Cambricon, a maker of AI chips for smartphones and servers founded in 2016, received massive amounts of investment as a startup (see China chip startup nets $100 million Series A ), which gained it high-profile 'unicorn' status. Investors include a couple of government owned investors and Alibaba and Lenovo.
The company set the price for its 10-percent IPO at 64.39 yuan, valuing the company at about US$3.65 billion and to raise US$3.65 billion. However, the stock price surged to 295 yuan before settling back just above 200 yuan.
The Shangahi surge in share price followed a similar one enjoyed by Semiconductor Manufacturing International Corp. (SMIC) a few days before on July 16. SMIC's listing on the Shanghai STAR board jumped 246 percent on their first day of trading in China's biggest listing for a decade.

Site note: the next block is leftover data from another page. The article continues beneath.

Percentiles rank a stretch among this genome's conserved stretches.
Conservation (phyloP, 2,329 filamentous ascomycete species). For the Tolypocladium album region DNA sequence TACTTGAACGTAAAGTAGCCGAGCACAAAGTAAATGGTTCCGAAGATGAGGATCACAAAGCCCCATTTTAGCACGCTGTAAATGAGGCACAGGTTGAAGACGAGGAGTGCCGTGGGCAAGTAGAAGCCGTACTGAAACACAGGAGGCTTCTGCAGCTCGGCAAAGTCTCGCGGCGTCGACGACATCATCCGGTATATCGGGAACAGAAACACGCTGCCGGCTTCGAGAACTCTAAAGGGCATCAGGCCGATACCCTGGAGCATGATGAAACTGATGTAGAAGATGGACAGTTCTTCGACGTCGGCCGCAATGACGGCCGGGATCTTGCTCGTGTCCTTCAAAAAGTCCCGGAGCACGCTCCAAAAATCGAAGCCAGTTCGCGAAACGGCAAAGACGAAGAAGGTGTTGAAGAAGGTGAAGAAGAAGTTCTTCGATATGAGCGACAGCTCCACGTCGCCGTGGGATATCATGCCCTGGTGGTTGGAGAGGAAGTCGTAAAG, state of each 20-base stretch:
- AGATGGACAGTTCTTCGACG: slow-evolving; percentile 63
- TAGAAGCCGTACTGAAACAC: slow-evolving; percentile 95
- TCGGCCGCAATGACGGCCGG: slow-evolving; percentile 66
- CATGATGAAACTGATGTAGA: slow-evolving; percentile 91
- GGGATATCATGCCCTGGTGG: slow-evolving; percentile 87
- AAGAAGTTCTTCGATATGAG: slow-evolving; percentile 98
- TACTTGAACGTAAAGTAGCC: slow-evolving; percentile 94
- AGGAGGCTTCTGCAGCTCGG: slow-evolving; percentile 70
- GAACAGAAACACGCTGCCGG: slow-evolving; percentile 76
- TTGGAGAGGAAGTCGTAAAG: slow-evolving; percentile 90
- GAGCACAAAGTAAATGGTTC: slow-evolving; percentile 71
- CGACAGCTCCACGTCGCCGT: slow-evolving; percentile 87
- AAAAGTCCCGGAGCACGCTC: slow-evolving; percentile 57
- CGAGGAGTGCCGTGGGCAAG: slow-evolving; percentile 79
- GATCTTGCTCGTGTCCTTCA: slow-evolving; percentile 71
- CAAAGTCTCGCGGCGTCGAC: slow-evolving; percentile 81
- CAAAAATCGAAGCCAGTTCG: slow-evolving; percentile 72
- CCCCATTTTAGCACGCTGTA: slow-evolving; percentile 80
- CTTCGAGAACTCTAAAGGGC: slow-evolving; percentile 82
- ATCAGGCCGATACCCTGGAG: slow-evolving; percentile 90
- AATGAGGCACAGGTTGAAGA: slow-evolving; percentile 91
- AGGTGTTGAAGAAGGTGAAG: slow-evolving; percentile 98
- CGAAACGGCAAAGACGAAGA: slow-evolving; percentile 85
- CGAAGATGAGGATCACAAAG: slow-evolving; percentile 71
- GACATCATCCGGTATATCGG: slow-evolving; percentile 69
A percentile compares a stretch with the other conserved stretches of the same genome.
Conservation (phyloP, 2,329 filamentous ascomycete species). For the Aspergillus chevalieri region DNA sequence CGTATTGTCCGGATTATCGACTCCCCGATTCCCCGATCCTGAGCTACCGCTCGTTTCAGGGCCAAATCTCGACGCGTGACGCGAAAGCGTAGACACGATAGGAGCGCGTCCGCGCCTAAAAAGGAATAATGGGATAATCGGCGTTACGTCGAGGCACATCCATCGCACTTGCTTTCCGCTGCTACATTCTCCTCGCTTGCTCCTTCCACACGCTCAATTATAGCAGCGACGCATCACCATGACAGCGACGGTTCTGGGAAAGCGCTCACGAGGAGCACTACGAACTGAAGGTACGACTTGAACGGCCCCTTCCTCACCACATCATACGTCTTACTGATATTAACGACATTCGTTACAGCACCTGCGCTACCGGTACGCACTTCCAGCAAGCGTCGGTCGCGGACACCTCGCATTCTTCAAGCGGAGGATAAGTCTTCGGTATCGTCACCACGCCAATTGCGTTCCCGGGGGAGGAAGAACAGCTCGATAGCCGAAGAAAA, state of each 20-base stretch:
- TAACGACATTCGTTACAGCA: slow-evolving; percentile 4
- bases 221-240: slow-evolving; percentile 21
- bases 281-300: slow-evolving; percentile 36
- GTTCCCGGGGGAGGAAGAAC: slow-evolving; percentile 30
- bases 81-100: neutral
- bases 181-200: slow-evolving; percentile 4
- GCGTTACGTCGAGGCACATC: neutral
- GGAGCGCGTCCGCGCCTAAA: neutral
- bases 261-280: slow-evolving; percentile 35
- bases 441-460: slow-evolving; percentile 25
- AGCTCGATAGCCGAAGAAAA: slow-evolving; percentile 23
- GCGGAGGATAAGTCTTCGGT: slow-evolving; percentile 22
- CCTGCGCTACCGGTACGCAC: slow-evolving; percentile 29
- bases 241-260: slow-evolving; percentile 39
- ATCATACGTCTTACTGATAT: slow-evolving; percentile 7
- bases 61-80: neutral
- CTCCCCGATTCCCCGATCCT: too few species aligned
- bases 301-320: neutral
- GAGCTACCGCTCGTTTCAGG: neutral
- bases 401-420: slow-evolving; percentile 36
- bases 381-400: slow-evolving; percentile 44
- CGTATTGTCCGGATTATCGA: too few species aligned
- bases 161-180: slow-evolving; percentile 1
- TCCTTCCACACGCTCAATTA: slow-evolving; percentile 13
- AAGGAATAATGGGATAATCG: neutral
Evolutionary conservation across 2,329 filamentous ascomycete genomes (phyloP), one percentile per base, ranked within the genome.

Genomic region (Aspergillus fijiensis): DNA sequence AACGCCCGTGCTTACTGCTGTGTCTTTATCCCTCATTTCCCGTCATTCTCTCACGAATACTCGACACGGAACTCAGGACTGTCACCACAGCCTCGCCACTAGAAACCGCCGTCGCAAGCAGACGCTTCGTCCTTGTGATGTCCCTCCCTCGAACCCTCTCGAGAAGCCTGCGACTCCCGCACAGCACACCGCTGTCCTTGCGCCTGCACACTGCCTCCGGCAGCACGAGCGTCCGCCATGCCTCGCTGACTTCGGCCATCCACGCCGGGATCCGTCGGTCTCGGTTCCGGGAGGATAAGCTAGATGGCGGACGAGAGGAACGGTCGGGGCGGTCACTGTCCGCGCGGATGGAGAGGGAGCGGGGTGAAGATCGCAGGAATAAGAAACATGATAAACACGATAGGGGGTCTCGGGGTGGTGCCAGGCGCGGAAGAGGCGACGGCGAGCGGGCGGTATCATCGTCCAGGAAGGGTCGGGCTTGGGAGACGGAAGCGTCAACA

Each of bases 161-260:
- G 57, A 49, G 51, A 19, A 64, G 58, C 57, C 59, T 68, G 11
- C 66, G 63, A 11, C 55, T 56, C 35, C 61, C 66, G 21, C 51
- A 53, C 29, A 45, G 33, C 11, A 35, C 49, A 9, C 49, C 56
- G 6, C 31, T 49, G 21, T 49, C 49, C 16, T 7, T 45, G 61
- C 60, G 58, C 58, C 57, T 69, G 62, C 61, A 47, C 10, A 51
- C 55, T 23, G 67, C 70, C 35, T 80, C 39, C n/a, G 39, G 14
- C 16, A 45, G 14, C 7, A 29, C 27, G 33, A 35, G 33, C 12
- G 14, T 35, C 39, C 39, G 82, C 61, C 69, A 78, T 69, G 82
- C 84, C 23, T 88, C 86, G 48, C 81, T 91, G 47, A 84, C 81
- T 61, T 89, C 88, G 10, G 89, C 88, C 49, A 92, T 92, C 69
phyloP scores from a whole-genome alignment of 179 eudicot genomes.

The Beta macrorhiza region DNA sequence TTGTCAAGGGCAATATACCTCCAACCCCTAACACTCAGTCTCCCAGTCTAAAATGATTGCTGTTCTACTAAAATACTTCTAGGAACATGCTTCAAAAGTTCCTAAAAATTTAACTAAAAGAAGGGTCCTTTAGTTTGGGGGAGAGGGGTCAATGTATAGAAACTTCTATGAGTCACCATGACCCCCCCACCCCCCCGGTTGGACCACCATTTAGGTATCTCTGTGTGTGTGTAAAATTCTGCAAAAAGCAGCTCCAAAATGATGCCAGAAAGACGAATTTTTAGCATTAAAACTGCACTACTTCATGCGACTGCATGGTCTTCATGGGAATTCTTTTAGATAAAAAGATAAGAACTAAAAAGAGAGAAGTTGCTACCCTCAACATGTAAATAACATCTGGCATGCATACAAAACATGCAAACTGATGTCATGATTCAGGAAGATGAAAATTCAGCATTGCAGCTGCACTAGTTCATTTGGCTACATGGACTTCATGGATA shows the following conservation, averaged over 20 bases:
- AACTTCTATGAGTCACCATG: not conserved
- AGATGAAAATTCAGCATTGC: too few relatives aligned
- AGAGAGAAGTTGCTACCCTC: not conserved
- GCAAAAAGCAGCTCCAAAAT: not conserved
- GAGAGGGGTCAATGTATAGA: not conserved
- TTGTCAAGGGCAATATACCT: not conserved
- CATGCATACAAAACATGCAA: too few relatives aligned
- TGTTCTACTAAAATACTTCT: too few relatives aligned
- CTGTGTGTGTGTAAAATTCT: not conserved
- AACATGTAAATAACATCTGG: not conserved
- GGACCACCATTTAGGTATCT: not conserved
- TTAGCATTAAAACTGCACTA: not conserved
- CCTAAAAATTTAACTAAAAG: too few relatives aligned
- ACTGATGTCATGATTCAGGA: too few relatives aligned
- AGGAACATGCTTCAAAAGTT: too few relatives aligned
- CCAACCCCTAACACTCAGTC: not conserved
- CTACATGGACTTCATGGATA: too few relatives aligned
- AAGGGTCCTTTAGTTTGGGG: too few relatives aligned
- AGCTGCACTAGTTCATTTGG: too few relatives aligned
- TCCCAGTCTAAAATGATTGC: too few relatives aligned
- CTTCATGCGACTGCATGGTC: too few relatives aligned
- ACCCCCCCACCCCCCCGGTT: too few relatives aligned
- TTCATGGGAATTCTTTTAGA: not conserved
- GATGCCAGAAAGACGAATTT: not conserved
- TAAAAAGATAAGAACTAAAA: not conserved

Bloomberg referred to "chipmaker mania" in China, but with government policy and support focused on semiconductor self-sufficiency it can be seen that many investors see chip companies as safe bets.
Cambricon used to be a supplier of AI chips to Huawei but was at least partly prompted to stage the IPO to make up for lost revenue when Huawei decided to take the AI work in-house.
Cambricon made a net loss of 1.18 billion yuan (about $168 million) in 2019, according to the IPO prospectus. This year the company expects to make a net loss of 482 million yuan (about US$69 million) followed by a net loss of 380 million yuan (about US$54 million) in 2021.
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